Saturday, December 07, 2013

An Historic Voice From the Cheap Seats

Few human beings deserve being put on an eternal pedestal, but Nelson Mandela fills that bill if anyone ever did. Before he is memorialized (and trivialized) in the category of "hero so great we can safely ignore his life's relevance to ours," however, let me put forth a memory that Mandela was as human as could be when sports was the topic.

It was the first day of competition in the 1992 Olympics in Barcelona. Yours truly was there, covering his first Olympics, jet-lagged and clueless. Having my first sinking encounter with the Olympic fear that wherever you are, the best story is somewhere else, I heeded the advice of veteran writers I'd talked to in the States. "Go to boxing," I was told. "Something always happens there."

So I did, and for neither the first nor last time, I thus received a professional lucky break as enormous as it was undeserved. In Barcelona's delightfully decrepit old fight arena, the first South African athlete of the first integrated South African Olympic team was going to enter the ring. And up high in the balcony, seated near an exit, as bigwigs who visit the Games often are, the better to travel to other events, was Mandela.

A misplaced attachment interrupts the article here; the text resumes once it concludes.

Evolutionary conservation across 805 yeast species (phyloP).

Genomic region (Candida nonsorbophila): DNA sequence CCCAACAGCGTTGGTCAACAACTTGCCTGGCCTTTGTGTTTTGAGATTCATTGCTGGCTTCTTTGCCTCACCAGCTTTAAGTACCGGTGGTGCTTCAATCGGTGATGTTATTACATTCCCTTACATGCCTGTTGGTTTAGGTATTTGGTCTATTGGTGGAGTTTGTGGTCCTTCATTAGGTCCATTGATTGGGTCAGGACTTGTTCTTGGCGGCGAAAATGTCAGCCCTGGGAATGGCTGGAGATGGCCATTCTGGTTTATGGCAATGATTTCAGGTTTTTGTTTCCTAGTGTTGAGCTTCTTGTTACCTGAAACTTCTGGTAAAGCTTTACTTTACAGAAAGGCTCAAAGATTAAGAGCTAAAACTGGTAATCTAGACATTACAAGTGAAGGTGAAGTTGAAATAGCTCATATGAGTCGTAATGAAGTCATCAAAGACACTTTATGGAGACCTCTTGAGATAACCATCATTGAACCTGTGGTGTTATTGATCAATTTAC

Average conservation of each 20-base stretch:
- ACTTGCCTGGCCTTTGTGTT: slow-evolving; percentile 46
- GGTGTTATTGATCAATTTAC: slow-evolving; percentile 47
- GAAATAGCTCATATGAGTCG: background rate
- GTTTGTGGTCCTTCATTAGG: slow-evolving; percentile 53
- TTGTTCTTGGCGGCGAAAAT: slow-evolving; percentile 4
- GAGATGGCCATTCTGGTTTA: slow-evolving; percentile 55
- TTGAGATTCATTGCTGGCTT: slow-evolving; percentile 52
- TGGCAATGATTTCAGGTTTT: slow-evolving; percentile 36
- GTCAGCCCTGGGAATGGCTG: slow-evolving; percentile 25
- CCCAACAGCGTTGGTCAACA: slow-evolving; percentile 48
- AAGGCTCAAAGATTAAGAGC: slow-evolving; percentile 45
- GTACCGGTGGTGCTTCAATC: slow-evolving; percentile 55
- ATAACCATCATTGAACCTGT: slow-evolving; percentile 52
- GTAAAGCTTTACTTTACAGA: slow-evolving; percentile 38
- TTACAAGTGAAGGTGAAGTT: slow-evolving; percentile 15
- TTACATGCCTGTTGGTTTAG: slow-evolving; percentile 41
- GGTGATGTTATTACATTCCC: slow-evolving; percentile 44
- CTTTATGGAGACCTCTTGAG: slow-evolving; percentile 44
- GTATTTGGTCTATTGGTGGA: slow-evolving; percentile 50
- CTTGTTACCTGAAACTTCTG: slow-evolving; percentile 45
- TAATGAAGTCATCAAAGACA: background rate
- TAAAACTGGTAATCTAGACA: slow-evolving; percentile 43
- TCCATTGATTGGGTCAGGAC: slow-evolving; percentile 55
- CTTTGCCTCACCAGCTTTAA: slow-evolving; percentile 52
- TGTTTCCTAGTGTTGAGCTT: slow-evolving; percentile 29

I and many American writers who'd actually figured out Mandela might show up were told we could interview him -- after the fight. He didn't want to miss a punch.

Not that there were so many. The bout itself may have been a geopolitical milestone, but it did the sweet science no credit. Understandably undone by the significance of the occasion, the South African boxer, a white guy, by the way, was barely able to lift his arms to defend himself, let alone hit his opponent. He was shellacked.

The scribes then hustled up to Mandela's section of the arena and the interview was duly conducted. After the obligatory round of political and social questions, someone ventured to ask former boxer Mandela what he'd thought of the fight.

Mandela made a frowny face. "He should've used his right more," he said of his countryman, making that short little punching gesture that boxing spectators always have and always will use to emphasize their advice. He then changed the subject.

Nelson Mandela. Revolutionary. Statesman. Moral Hero. And for at least one minute in a gym in Spain, 100 percent disgruntled fight fan.


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